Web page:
Do You Have to Like Your Main Character?

likeDo You Have to Like Your Main Character?

Your main character—do you like him? Do you need to?

By and large, I would say that you do, if only to tolerate being around him while you’re writing the novel. And if you don’t like him, why would your readers? It’s hard to have sympathy or want things to work out for an unlikeable character.

Another way to think of this is as ‘getting’ your character. By that, I mean understanding your hero well enough so that you know how he would act outside the parameters of your story.

‘Getting’ my protagonist is something I almost always need to work on during the course of writing a novel. If I don’t feel I can see the world through his eyes, I have trouble moving forward.

Actually, I don’t like him

After consideration, you decide either that you don’t get your hero or you don’t like him. What can you do?

First, why don’t you like him?

You may find, on reading over the draft, that he comes across as superior or insensitive. The first instinct might be to go back and make him more humble or empathetic.

But I’d hold off for a moment to explore what’s behind these negative characteristics. In particular, ask yourself: Where is his humanness?

He’s superior. But people who look down their noses often are, deep down, scared that they themselves are wanting in some big and shameful way. Is that him? If it is and you can show the underlying fear and uncertainty, your readers (and probably you) will like him more or at least feel more sympathetic. You also create a much more complex character.

Similarly with his insensitivity. What underlies that? Does he walk all over people because he fears that if he doesn’t grab what he needs, he won’t get it? Doesn’t have to be that reason but whatever you decide on, ask yourself further questions. Why doesn’t he trust the world to give him what it needs? What would that look like? How would it come out?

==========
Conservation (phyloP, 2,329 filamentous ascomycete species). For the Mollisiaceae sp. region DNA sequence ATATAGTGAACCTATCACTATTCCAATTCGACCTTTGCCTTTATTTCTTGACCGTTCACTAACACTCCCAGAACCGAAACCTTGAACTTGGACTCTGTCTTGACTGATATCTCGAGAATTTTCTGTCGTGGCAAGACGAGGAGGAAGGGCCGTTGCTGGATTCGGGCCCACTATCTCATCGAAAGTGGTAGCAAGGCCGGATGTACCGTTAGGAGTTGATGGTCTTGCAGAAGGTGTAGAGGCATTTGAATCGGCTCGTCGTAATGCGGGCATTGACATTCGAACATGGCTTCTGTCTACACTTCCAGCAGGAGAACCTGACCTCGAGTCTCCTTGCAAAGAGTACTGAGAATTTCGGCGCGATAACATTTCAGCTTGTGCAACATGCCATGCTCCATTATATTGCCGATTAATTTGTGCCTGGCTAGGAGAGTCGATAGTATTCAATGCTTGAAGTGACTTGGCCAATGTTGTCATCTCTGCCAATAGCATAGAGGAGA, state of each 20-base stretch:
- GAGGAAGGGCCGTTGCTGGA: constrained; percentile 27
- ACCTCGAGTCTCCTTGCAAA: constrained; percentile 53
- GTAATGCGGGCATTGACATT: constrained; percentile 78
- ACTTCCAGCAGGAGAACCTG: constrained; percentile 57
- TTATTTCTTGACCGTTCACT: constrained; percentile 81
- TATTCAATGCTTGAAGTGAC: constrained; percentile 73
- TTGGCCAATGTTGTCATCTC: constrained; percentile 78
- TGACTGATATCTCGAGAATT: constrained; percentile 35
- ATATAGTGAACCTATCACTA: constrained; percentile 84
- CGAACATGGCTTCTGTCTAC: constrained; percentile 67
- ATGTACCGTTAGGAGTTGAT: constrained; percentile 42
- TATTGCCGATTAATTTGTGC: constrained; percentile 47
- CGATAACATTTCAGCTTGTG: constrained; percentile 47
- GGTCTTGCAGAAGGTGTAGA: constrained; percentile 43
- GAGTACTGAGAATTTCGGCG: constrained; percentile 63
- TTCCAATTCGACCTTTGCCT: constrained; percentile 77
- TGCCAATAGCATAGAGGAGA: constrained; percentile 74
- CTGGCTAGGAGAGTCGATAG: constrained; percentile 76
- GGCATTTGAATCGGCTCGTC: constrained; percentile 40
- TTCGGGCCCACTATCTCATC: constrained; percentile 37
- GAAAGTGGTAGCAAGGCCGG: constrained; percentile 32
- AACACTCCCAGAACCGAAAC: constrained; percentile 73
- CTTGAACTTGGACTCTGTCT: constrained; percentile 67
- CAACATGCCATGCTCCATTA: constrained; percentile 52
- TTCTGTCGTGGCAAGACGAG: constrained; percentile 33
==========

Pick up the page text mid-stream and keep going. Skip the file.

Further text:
So, although uncomfortable, not liking or getting your main character can actually produce some pretty useful results.

But don’t fall in love

So, now you like your main character. Or at least understand him. But don’t fall in love.

You know new love—the other person is perfect and can do no wrong. So, this is a boring character on the page. Allow the hero his dark side. You can understand him without excusing or explaining away his shadowy side. Makes for a much more interesting hero.

There is another, more pragmatic reason for liking your protagonist but still keeping a healthy distance. When you are editing your novel or having it edited, you or your editor may want/need to make ruthless cuts or alterations. It will be harder to see the necessity if you are convinced you have a perfect leading man.

Do I need to do this with all my characters?

I wouldn’t. First off, it’s a huge amount of work.

You might want to do the analysis of the antagonist is she is to be as complex as the protagonist. Another possibility is when the novel features two people who both figure prominently in the plot.

But I’d keep it to a dull roar. It really is a lot of think time.

Next post: do your readers have to like your protagonist?  You may be surprised at the answer.